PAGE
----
So, yeah. These are brand new 1TB SATA drives. They should _NOT_ be going this slowly. Something is seriously wrong. hdparm claims that they're not using DMA; I'm not even sure I know what PIO mode they're using. When I tried to enable DMA using hdparm, it claimed that function was not allowed. The BIOS doesn't have any useful settings on the SATA controller other than "enabled" or "disabled."

There is a newer BIOS that I'm trying to get installed, but my DOS boot USB stick doesn't work on this system, so I'm having to wrangle some other tricks to get FreeDOS installed on a partition I left for it on the hard drive. I just haven't gotten to this part yet, so I don't know whether it works. But the goal is to have a DOS environment on the hard drive that is bootable from the normal grub install that I can use for BIOS upgrades and what-not.

I'm _HOPING_ that a new BIOS will fix a lot of the problems I'm having (possibly even the inability to boot from USB!). I'll report on that when I've tried it.

But if I can't fix the SATA, this motherboard, as cool as it is with its 4 physical serial ports, is not going to work out. :-(

In the many hours I was waiting for koi to do thing, I started researching media PC options. I looked at MythTV, The Roku Box, and Boxee.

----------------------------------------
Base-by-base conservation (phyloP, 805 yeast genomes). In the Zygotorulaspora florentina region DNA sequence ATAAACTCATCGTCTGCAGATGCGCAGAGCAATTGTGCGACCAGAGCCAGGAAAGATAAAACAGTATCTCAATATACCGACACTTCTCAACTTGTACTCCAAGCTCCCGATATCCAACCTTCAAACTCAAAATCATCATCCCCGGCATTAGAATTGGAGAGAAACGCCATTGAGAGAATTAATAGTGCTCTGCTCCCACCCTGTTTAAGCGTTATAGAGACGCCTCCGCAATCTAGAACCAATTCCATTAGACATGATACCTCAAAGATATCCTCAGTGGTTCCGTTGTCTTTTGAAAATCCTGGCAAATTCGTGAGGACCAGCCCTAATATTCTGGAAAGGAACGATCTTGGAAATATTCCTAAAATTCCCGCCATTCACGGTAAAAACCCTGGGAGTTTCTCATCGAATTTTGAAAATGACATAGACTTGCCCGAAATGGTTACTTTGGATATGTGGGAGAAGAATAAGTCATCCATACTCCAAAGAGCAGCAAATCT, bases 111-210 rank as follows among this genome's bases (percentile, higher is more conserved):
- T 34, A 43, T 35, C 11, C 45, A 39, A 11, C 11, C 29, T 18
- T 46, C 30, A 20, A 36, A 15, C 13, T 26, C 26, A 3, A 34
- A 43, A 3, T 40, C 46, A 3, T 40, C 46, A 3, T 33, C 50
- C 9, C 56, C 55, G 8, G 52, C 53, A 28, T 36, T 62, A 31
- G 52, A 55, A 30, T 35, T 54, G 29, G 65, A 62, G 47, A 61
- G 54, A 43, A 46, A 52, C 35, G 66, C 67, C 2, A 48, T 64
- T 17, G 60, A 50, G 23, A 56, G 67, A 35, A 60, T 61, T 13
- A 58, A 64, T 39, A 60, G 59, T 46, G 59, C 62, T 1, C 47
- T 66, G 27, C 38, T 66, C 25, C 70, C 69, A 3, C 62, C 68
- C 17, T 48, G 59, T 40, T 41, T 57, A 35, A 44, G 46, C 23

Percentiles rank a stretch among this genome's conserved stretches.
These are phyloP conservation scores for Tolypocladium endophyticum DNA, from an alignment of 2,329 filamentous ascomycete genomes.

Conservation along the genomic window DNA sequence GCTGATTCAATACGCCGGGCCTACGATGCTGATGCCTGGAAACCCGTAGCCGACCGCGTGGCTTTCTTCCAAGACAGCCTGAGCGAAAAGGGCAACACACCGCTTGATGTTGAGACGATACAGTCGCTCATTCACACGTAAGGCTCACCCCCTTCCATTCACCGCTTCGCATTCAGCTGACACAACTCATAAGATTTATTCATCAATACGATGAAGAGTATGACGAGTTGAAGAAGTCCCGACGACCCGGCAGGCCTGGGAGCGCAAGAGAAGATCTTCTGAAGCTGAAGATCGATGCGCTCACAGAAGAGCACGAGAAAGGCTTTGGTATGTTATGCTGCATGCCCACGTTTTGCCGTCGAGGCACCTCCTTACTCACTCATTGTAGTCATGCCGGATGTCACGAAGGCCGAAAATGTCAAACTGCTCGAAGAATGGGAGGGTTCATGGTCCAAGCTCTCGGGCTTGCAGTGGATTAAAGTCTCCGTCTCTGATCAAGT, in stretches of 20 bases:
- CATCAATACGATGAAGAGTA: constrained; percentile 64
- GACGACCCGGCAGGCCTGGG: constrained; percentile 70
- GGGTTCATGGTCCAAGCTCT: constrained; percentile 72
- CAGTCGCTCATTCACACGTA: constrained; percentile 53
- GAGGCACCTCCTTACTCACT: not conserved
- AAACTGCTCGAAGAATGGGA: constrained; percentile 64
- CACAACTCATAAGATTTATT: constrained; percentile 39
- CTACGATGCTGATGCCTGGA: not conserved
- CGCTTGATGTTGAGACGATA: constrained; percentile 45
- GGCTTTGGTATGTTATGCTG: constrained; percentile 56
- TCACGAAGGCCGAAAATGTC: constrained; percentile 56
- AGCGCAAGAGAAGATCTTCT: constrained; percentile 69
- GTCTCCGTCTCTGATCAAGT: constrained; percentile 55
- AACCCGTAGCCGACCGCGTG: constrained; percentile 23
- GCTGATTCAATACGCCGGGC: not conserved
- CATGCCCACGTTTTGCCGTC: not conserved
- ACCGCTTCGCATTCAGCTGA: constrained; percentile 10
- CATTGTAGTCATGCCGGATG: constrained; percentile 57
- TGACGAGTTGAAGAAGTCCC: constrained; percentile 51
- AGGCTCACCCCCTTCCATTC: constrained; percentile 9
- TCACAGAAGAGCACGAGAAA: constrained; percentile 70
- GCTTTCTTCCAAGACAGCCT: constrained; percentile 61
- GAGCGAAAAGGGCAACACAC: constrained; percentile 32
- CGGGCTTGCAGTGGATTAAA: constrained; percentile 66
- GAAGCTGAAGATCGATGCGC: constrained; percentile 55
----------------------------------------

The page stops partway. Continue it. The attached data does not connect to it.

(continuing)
I have a Myth front-end on my neighbor's back-end which is cool, but it a) is illegal, b) only kinda sometimes works, and c) likely has a limited time-line once Charter decides to ditch their analog channels. We're looking for alternatives.

The Roku box looks pretty cool as a hardware platform, but it only supports NetFlix, Amazon Video On Demand and Major League Baseball (which I really couldn't care less about). Those two are cool, but I really want a better selection, and Boxee seems to be the best available. Roku claims that they'll add more as time goes on, but I'm not willing to bet $100 on that just now.

So I'm really looking for something that will get legitimate content, and a wide array of it, over IP. Of the three, Boxee running in Windows seems to be the most functional option. Windows is required for Silverlight and therefore Netflix. This is a bit of a bummer because it means I likely won't use the system for anything else. But if I can build a small, low power, quiet system that'll do Boxee, I'll be happy with that. So that's what I'm playing with. I'll let y'all know how that turns out. :-D